The Global Cities Initiative, a joint undertaking of the Brookings Institution and JPMorgan Chase, conducted a worldwide survey to understand what makes a city “globally fluent.” The authors used historical and geographical evidence plus the survey’s results to capture the 10 attributes that these successful metropolitan areas share. The report’s findings clearly show city officials, urban planners and business communities the factors that shape their municipality’s performance in global markets so they can implement the changes necessary to keep pace with complex international commerce. getAbstract recommends this perceptive study to city officials, planners and students of urban history who want to know how cities evolve, prosper or decline.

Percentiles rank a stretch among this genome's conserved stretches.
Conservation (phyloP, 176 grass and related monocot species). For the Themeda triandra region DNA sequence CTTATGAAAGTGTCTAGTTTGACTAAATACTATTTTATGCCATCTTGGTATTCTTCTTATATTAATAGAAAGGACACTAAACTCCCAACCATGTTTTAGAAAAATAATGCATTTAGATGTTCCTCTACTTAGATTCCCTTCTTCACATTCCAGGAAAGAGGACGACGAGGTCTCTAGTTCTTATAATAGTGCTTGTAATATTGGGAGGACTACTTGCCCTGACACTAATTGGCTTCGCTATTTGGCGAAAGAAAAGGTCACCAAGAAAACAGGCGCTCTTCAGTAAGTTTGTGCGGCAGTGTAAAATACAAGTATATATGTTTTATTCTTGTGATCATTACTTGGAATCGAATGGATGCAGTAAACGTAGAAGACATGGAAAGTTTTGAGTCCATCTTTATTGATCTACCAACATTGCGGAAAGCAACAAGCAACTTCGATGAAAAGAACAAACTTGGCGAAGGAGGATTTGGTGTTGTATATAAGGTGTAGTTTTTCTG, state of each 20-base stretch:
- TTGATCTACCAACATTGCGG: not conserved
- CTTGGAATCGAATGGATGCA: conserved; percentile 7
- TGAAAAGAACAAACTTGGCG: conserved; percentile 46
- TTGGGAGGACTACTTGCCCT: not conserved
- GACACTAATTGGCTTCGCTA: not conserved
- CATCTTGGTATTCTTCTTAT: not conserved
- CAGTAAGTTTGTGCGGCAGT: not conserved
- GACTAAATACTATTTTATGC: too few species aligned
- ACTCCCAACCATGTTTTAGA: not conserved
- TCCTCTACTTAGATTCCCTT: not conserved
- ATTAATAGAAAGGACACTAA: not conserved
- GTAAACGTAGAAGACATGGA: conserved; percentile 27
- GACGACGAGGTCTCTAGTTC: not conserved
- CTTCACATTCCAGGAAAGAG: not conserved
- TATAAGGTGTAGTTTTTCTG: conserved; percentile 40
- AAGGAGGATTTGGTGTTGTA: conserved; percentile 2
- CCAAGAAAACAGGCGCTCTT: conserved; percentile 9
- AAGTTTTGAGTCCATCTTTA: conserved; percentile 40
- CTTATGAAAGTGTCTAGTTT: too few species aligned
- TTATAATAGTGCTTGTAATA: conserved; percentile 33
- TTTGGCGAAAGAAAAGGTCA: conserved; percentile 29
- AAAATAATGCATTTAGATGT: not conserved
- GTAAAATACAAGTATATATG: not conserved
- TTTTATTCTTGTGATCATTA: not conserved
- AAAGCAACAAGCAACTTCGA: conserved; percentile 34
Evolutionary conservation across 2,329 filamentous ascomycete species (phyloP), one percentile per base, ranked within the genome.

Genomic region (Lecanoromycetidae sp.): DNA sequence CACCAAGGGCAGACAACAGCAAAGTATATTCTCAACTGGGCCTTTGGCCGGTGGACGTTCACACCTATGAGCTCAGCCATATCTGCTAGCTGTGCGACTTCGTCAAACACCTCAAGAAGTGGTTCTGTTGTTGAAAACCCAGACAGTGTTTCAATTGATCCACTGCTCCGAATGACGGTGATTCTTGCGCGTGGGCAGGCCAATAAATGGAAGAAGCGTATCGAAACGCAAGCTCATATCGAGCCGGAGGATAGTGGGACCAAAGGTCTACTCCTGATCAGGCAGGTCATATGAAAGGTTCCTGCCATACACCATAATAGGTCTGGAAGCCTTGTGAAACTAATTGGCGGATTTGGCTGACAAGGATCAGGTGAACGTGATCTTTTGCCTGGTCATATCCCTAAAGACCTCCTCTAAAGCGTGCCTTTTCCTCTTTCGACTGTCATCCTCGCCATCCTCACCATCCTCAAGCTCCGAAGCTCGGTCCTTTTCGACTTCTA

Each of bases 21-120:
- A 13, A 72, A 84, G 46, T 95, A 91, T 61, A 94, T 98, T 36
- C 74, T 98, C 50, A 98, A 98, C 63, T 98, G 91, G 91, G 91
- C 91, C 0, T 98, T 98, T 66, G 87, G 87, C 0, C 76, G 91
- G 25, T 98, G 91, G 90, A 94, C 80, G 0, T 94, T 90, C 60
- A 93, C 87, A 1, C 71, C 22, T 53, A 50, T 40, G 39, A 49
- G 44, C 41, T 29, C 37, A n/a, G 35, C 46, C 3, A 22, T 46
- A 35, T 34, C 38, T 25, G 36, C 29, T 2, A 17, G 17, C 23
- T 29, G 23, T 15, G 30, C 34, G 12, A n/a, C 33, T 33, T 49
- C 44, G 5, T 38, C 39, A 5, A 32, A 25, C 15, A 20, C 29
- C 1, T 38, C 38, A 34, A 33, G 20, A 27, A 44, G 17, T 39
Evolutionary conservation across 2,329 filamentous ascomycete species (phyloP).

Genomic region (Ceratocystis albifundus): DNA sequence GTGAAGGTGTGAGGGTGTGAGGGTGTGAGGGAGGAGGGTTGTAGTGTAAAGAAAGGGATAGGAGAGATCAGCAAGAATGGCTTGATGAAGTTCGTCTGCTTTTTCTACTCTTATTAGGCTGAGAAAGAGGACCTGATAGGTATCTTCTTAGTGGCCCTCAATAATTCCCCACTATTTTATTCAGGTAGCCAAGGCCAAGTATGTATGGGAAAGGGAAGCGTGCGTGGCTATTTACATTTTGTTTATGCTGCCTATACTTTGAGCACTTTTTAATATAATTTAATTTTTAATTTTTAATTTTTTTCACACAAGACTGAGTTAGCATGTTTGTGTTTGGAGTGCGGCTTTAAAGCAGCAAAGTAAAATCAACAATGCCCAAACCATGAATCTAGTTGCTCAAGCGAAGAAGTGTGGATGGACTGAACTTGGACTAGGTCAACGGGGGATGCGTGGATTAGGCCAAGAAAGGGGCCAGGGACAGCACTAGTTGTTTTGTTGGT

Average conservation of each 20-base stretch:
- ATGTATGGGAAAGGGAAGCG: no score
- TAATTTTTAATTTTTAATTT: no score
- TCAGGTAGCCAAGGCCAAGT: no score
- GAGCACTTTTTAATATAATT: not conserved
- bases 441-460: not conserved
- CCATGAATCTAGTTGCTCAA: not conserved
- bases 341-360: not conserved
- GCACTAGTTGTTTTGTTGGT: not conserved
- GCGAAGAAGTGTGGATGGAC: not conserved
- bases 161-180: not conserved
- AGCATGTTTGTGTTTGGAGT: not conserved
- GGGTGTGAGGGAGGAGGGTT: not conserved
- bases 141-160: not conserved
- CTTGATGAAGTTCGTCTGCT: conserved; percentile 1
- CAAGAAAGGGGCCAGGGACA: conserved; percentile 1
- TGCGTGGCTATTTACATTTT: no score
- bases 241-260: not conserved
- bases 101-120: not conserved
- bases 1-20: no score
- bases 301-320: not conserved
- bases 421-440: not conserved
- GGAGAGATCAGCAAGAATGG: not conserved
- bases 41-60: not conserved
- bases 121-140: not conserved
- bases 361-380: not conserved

In this summary, you will learn
- What 10 characteristics define “globally fluent” metropolitan areas and
- What these traits mean for cities worldwide.
About the Authors
Greg Clark is a nonresident senior fellow at the Brookings Institution’s Metropolitan Policy Program. Tim Moonen is a postgraduate research student at the University of Bristol. This report is also “based on previous work by Brad McDearman, Greg Clark and Joseph Parilla.”
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